QuickBooks Online Edition
While I was on the phone the other day with the Intuit account rep registering my copies of the versions of QuickBooks 2005 that I was installing on my main computer, we were discussing the online version that they have been pushing me to recommend for the past few years.
I mentioned that one of my biggest reservations about this program was the inability to roll the data back from the online version to the desktop version if that need were to arise or if the client wanted to convert completely to a self contained desktop version of the program. I have considered this to be holding the client a kind of prisoner to their online service because converting to in-house would require a lot of re-entering of data. He told me that they have recently added the capability to export out some of the data, such as customer lists, back to the desktop programs.
On Thanksgiving, while Sherry was outside working on the logs on our main house, I spent a little time going over the features of the online QB program in more detail than I had previously. I was going to try converting one of my company files to online, enter some data and then try to convert it back to desktop and see how much of the new stuff was retained. However, as I was reading the FAQs and poking around the program, I saw enough other problems with the service that I didn't see a need to spend any more time on the data conversion issue.
Overall, I have to say that I'm not very impressed with what can be done with the online version of QB or the cost of using it. Unless the convenience of enabling multiple persons to have immediate access to the company data files without having to send them back and forth is critical, I would stick with the desktop version.
There are three big reasons for avoiding this that I don't recall addressing in previous discussions of the online QB service.
Multiple Companies - With the desktop version of the program, you can use it to work with as many company files as you want. Since most of my clients have at least one corporation in addition to their personal 1040 files, that's at least two company files they need to maintain on a regular basis. Some clients have a multitude of corporations, partnerships, LLCs, and trusts to keep track of. With the desktop version, the client only has to buy one copy of the program, which could be less than $100 for a Basic upgrade. With the online version, pricing starts at $19.95 per month for the first company file plus another $7.95 if you want to use Classes, which is another of my big complaints. You then need to set up a subscription for each other company file you want to maintain. They do offer a 20% discount on the additional company files; but this could still add up to quite a lot of money. For example, an individual with one corporation would have to pay over $50 per month for the online service with the Class feature in each company file. That's over $600 per year; much higher than just buying even the fancier versions (Pro or Premier) of the desktop program. It would cost a small fortune for those folks who have a dozen or more company files to work with.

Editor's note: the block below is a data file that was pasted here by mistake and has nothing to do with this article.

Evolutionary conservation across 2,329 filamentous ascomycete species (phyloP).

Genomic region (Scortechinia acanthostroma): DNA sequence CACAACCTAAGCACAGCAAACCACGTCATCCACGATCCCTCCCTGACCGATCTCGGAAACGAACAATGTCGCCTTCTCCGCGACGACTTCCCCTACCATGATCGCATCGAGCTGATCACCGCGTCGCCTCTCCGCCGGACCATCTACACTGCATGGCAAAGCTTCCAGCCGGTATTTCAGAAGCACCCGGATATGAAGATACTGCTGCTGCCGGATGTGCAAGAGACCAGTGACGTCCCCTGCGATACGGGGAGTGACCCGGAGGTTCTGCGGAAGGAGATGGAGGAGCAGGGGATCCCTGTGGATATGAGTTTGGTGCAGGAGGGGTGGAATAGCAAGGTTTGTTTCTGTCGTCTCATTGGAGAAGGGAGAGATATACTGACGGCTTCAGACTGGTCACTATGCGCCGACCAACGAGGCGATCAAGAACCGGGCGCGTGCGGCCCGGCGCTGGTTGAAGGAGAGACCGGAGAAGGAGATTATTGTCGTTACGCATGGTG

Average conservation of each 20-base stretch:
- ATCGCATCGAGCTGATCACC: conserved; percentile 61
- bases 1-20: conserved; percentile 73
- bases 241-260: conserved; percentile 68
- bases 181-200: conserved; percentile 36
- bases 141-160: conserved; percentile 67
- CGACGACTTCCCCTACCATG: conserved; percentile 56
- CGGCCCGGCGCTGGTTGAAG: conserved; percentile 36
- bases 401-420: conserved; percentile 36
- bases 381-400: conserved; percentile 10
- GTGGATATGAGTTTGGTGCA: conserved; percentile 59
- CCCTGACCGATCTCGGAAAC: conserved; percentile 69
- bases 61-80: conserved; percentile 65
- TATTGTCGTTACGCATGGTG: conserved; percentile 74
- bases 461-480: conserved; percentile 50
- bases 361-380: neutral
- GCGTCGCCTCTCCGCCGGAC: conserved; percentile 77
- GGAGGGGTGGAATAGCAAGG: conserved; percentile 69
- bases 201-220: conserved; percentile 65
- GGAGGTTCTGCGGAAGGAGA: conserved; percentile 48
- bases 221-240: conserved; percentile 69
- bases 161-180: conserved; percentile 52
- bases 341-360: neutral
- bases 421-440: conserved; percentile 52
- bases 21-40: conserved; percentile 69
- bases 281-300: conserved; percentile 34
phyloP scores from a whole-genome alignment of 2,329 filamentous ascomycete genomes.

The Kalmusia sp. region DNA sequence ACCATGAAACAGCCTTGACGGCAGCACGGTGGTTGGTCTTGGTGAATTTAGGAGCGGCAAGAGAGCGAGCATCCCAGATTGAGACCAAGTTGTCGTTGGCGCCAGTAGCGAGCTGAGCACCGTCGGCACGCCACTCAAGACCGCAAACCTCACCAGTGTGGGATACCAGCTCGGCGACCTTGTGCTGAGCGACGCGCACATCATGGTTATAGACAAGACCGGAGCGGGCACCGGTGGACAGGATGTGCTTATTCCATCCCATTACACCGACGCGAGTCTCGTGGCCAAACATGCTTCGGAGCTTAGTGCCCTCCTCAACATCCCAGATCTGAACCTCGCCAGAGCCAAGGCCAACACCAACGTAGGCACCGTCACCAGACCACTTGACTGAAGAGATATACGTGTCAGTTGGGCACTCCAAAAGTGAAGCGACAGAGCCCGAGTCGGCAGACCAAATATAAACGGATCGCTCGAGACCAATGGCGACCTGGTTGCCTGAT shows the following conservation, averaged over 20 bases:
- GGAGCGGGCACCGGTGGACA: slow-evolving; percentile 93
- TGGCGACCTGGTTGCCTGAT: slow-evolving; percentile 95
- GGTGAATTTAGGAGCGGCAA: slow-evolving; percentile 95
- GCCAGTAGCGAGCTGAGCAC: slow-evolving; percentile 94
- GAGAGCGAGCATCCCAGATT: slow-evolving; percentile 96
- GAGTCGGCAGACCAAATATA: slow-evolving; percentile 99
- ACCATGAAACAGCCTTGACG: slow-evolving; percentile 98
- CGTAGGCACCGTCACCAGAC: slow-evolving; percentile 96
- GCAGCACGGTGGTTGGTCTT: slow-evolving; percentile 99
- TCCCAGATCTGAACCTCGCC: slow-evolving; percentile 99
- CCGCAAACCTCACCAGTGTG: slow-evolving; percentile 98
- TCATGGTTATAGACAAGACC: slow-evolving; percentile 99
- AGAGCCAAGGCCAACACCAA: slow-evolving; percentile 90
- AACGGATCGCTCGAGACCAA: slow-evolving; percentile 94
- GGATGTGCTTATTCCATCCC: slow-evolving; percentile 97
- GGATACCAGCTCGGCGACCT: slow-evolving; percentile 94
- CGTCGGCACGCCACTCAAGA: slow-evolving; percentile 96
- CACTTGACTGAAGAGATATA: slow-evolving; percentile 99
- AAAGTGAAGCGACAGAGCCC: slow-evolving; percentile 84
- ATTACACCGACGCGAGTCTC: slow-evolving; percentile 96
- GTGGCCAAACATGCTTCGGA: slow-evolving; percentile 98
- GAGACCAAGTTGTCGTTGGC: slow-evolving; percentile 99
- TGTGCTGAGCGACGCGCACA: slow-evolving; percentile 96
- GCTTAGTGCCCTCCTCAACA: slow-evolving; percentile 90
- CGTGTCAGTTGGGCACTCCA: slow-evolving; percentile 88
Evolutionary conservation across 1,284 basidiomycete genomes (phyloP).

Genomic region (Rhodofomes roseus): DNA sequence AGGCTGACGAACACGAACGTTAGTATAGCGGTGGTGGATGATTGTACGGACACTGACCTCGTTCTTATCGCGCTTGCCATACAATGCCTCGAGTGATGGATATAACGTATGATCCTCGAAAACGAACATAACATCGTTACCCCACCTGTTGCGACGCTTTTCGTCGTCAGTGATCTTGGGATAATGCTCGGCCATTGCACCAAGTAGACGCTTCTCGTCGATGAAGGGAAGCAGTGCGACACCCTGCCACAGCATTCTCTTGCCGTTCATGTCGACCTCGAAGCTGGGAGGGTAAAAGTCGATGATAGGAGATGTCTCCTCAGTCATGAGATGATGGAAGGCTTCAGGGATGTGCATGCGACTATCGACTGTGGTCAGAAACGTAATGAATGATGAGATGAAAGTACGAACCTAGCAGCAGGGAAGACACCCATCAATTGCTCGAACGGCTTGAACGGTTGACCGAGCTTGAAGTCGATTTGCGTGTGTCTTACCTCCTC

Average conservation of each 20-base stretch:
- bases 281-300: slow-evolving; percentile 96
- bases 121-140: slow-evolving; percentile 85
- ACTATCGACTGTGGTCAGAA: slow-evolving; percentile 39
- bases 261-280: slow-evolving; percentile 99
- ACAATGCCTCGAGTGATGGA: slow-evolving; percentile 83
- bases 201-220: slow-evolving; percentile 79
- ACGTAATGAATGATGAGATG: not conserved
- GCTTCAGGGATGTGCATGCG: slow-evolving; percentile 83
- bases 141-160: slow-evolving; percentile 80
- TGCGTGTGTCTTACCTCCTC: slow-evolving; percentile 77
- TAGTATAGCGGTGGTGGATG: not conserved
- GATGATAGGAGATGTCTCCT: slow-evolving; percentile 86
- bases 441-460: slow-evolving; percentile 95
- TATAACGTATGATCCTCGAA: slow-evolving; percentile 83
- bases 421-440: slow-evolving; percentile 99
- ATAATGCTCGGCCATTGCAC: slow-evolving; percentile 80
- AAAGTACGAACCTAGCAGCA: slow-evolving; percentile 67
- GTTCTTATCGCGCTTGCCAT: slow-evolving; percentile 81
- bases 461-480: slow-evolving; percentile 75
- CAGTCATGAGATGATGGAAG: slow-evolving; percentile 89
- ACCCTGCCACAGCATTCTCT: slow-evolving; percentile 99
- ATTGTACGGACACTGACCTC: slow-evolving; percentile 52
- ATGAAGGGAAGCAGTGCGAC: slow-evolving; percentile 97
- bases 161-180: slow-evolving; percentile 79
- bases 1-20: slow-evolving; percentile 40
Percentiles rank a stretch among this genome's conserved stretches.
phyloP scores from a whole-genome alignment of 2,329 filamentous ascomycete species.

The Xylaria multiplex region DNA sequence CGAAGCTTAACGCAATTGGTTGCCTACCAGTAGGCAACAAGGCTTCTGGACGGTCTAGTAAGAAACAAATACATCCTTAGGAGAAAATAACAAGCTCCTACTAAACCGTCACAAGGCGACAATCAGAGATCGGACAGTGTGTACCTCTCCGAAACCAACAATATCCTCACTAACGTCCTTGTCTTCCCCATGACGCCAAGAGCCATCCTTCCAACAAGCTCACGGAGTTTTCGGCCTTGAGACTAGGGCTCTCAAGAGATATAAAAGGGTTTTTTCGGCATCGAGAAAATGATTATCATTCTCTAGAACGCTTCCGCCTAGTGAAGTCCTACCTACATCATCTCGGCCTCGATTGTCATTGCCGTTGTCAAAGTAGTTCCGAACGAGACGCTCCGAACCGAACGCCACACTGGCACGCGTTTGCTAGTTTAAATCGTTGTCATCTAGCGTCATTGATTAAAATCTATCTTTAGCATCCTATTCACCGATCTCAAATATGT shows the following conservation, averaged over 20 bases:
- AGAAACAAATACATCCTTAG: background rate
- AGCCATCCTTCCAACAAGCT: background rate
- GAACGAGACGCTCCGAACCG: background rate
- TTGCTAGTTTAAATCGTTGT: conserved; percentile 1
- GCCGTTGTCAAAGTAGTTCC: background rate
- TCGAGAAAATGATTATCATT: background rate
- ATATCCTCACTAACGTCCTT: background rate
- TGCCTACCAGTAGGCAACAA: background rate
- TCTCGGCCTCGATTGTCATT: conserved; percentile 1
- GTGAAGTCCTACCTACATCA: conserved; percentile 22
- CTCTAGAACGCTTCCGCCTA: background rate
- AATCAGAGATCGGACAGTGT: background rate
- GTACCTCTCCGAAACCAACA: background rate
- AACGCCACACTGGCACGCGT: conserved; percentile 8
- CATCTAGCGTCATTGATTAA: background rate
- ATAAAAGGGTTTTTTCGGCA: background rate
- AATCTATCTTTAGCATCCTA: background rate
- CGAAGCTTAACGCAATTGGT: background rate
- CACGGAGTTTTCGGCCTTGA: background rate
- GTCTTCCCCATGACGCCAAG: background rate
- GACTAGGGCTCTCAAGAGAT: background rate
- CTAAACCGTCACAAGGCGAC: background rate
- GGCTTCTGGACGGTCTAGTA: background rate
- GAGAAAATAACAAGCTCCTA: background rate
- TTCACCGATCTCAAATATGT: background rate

Classes - I will be writing another article soon on the importance of using some of the features in QB to better maintain your records and make it easier for your tax preparer. One of the most useful features is the Classes, which I have discussed on several occasions and have always included in my Quicken and QuickBooks tips. Each Class corresponds with a tax return schedule and it makes my tax prep work go so much faster when it is used properly. Why this isn't part of the basic online service escapes me because it is a critical feature. It's simply ridiculous to charge extra for this. Not having the Classes feature was one of the reasons I gave a thumbs down to the new Simple Start version of QuickBooks in my review of it last month.
Independence - As much as I love the various online services that are available and the ability to do more and more things all the time from the comfort of my desk, another very scary aspect of relying on an online QuickBooks program is the unreliability of our internet connection. Using the DirecWay satellite service, the only high speed service we can use here in the boonies, we are knocked off constantly when it's cloudy, rainy, foggy, and even when the sky is perfectly clear. The thought of not being able to access my QB for several hours, or even days, at a time is unthinkable. I have no separate checkbooks for our companies. QuickBooks is our checkbooks. So, unless you have 100% reliable internet service, I would be very cautious about converting to the online QB.